STATE OF MINNESOTA
IN COURT OF APPEALS
State of Minnesota,
Mario F. Smeriglio,
Filed August 4, 1998
Ramsey County District Court
File No. K097777
Susan Gaertner, Ramsey County Attorney, Darrell C. Hill, Assistant County Attorney, Suite 315, 50 West Kellogg Boulevard, St. Paul, MN 55102 (for respondent)
Steven P. Russett, Assistant State Public Defender, Room 371, 875 Summit Avenue, St. Paul, MN 55105 (for appellant)
Considered and decided by Schumacher, Presiding Judge, Short, Judge, and Norton, Judge.*
Mario Smeriglio was convicted of a third-degree controlled substance offense in violation of Minn. Stat. § 152.023, subds. 1(1), 3(a) (1996) (sale of a mixture containing a narcotic). On appeal, Smeriglio argues: (1) his right to a speedy trial was violated; and (2) the trial court abused its discretion in excluding defense evidence and in failing to sanction the prosecution for a discovery violation. We affirm.
Both the federal and state constitutions guarantee a defendant the right to a speedy trial. U.S. Const. amends. VI and XIV; Minn. Const. art. 1, § 6. To determine whether a particular defendant's right to a speedy trial has been violated, we balance the length of the delay, the reason for the delay, the defendant's assertion of the right, and any prejudice to the defendant. Barker v. Wingo, 407 U.S. 514, 530-32, 92 S. Ct. 2182, 2192-93 (1972); State v. Friberg, 435 N.W.2d 509, 512 (Minn. 1989). In Minnesota, a defendant must be tried within 60 days of demanding a trial unless good cause is shown for the delay. Minn. R. Crim. P. 11.10.
Smeriglio made his initial speedy trial demand on March 21, 1997. On June 18, the trial began. Smeriglio argues his conviction should be reversed because he was denied a speedy trial. We disagree. The record demonstrates: (1) Smeriglio's trial began 88 days after his speedy trial demand; (2) the trial was delayed due to the court's scheduling system and defense counsel's scheduling conflicts; (3) there was no evidence of bad faith by the state; (4) Smeriglio would have remained in custody pending trial due to a Hennepin County hold; and (5) although a defense witness voluntarily ignored a subpoena for the rescheduled trial date, that testimony was eventually presented to the jury by stipulation. Considering the Barker factors in light of these facts, Smeriglio's constitutional right to a speedy trial was not violated. See State v. Jones, 392 N.W.2d 224, 234-36 (Minn. 1986) (holding, given Barker factors, no violation of right to speedy trial despite a seven-month delay).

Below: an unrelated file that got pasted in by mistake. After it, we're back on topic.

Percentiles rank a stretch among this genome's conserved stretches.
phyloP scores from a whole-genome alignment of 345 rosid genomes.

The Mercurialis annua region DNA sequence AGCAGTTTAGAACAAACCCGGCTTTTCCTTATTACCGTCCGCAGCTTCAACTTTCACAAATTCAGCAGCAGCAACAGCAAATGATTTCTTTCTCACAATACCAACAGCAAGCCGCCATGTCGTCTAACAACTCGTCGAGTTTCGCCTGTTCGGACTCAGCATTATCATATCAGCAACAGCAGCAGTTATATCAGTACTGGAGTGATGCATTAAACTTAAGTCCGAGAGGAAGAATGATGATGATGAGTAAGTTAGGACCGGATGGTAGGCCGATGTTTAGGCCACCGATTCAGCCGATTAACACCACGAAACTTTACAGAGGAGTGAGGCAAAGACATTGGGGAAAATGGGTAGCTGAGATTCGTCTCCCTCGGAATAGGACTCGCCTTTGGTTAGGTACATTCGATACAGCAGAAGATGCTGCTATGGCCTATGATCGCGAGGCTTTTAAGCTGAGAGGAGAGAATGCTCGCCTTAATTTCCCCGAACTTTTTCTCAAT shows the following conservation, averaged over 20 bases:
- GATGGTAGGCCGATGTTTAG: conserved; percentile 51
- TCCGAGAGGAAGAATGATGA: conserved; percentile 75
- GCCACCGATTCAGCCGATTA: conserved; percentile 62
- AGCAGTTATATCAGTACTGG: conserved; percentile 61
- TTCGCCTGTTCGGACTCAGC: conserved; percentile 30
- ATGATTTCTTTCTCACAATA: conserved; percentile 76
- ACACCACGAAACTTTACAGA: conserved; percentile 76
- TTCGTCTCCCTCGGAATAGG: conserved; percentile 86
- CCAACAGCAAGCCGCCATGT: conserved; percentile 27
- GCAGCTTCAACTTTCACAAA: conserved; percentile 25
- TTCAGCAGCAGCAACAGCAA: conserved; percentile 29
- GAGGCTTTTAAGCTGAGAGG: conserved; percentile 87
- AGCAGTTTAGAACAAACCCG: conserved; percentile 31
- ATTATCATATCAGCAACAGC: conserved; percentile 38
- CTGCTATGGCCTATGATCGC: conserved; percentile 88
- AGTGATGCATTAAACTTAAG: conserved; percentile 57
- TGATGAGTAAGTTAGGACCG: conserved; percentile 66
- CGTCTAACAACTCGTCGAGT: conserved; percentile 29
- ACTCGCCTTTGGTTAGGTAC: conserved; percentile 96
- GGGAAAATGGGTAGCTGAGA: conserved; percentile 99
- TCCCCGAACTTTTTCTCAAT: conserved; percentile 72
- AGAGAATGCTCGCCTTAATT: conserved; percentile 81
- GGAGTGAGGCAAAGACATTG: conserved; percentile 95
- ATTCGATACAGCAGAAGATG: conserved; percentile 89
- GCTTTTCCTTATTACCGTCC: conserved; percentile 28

Rulings on evidentiary matters rest within the sound discretion of the trial court, and will not be reversed absent an abuse of that discretion. State v. Naylor, 474 N.W.2d 314, 317 (Minn. 1991). Harmless error impact analysis applies to a trial court's erroneous exclusion of defense evidence in violation of the defendant's right to present evidence. State v. Post, 512 N.W.2d 99, 102 (Minn. 1994).